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Wildfires pushing rattlesnakes into residential areas

Wildfires pushing rattlesnakes into residential areas


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SALT LAKE CITY — Some Ogden homeowners say they're seeing a major increase in rattlesnakes thanks to the very active fire season.

Bernadette Talon is owner of a calm Pomeranian named Little Dog. The dog was bit by a rattlesnake after a small fire broke out on a hill near her Ogden home, and she says in the weeks since the fire, she has seen about a dozen of the snakes.

Talon was walking Little Dog on a trail behind her home, when a snake pit the dog.

"So when she came around, it just lunged and bit her," Talon said. "She actually, like, came off all fours, yelped, and ran up the hill."

The dog collapsed and Talon got her to an animal hospital to get the serum that saved the dog's life. Talon says the serum cost about $1,000.

Experts say like any other animal, rattlesnakes may look for new homes if a fire takes theirs.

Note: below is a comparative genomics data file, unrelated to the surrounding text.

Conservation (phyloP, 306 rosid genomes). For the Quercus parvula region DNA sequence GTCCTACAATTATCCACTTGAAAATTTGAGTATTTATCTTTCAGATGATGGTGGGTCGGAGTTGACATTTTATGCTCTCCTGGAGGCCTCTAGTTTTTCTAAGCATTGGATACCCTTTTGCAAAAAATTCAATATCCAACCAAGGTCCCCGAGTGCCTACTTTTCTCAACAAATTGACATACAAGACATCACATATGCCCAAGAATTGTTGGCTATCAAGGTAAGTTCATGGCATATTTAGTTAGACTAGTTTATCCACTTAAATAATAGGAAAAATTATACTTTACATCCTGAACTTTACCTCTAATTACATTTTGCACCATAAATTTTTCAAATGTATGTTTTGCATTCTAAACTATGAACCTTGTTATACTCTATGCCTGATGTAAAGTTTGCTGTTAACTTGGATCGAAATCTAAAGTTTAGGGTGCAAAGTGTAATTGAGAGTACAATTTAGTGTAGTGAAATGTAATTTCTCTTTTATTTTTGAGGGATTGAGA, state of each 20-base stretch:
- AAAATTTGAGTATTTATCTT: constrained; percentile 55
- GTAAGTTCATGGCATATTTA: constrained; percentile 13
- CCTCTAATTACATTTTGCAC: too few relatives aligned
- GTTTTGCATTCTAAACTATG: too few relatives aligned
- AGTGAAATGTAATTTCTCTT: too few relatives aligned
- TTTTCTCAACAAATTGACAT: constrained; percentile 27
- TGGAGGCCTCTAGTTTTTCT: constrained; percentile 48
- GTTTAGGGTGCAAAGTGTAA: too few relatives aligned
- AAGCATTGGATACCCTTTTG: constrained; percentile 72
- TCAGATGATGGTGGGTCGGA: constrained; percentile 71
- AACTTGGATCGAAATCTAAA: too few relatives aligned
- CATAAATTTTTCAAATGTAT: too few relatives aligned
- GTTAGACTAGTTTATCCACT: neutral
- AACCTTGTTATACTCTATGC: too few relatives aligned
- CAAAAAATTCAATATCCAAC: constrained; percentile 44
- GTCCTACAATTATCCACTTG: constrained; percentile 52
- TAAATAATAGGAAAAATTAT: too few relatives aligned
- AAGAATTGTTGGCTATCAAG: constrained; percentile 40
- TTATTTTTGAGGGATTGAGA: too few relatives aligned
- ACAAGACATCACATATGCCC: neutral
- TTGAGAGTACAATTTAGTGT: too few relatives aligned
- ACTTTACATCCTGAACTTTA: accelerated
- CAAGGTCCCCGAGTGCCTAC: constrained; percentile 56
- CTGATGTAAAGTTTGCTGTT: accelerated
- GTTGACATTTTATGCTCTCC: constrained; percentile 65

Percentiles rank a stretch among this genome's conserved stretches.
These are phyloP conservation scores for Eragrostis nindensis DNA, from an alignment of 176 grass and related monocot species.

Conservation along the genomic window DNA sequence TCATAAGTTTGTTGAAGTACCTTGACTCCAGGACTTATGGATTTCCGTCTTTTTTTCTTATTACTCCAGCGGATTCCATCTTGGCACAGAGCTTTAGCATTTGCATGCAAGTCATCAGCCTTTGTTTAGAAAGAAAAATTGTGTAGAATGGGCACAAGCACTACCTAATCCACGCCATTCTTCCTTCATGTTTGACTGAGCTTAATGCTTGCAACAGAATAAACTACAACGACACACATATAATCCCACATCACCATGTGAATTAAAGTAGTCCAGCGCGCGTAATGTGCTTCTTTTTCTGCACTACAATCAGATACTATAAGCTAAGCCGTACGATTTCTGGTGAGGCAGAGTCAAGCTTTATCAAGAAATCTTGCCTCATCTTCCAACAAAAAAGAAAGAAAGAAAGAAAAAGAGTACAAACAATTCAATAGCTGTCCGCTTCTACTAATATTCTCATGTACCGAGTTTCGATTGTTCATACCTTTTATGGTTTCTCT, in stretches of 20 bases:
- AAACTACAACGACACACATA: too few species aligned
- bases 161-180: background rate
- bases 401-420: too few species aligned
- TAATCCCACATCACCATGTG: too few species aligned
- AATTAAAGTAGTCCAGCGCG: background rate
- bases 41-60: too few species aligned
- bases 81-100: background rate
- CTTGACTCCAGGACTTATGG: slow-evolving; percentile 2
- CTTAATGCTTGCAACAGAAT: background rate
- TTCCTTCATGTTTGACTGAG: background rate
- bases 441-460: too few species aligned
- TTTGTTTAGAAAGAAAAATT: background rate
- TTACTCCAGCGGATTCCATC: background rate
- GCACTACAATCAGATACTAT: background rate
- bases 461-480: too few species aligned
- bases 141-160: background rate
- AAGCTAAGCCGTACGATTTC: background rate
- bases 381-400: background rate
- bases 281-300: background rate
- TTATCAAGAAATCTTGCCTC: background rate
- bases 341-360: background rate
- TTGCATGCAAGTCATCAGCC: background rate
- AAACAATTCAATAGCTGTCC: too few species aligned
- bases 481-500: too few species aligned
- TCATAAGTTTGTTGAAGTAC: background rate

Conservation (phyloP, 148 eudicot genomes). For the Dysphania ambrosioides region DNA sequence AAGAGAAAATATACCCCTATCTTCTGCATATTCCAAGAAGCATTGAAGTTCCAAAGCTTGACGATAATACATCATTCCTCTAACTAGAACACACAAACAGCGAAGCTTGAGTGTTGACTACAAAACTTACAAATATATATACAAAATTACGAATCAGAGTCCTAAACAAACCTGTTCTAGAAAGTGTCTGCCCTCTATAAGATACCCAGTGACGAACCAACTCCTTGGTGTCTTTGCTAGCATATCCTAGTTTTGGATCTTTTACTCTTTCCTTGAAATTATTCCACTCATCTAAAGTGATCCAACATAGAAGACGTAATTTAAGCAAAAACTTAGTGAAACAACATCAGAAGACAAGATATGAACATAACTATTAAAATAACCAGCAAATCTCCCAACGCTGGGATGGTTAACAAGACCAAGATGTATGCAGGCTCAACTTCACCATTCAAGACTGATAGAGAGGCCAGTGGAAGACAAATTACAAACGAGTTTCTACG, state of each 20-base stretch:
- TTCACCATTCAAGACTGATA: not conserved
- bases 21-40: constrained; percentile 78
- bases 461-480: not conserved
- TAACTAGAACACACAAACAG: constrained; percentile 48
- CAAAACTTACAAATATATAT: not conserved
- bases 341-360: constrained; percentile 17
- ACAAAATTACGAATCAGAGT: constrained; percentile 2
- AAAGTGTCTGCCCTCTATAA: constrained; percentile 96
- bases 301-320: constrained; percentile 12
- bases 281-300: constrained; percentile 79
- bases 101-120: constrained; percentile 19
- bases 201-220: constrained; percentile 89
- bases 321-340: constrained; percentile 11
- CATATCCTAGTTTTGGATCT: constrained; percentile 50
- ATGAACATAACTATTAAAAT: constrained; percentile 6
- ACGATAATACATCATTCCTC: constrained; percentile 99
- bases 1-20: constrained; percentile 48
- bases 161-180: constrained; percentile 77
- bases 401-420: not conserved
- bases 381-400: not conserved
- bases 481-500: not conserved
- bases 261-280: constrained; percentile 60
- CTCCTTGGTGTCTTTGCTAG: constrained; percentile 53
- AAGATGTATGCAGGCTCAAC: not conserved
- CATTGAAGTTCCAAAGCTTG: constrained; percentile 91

"If their entire habitat's been destroyed, there's a possibility they can go into residential areas," Reptile Keeper Emily Merola said. "May hang out for a while, especially in cooler places, especially with the heat as it is."

A dog lover, Talon says this experience hasn't been easy. She's now getting all her dogs vaccinated for the venom, which costs about $25 a shot. She says if she hadn't found Little Dog quickly, she may not have survived.

"Her being the littlest, was probably the worst one that could have got it," Talon said. "I would have been the best one to get it. I would have much preferred that, actually."

Until she starts seeing fewer snakes, she says these dogs won't likely hit the trail.

The Division of Wildlife Services in Salt Lake said that snakes can be pushed out by fire, but said to stay calm, as they usually find a new burrow quickly.

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Mike Anderson

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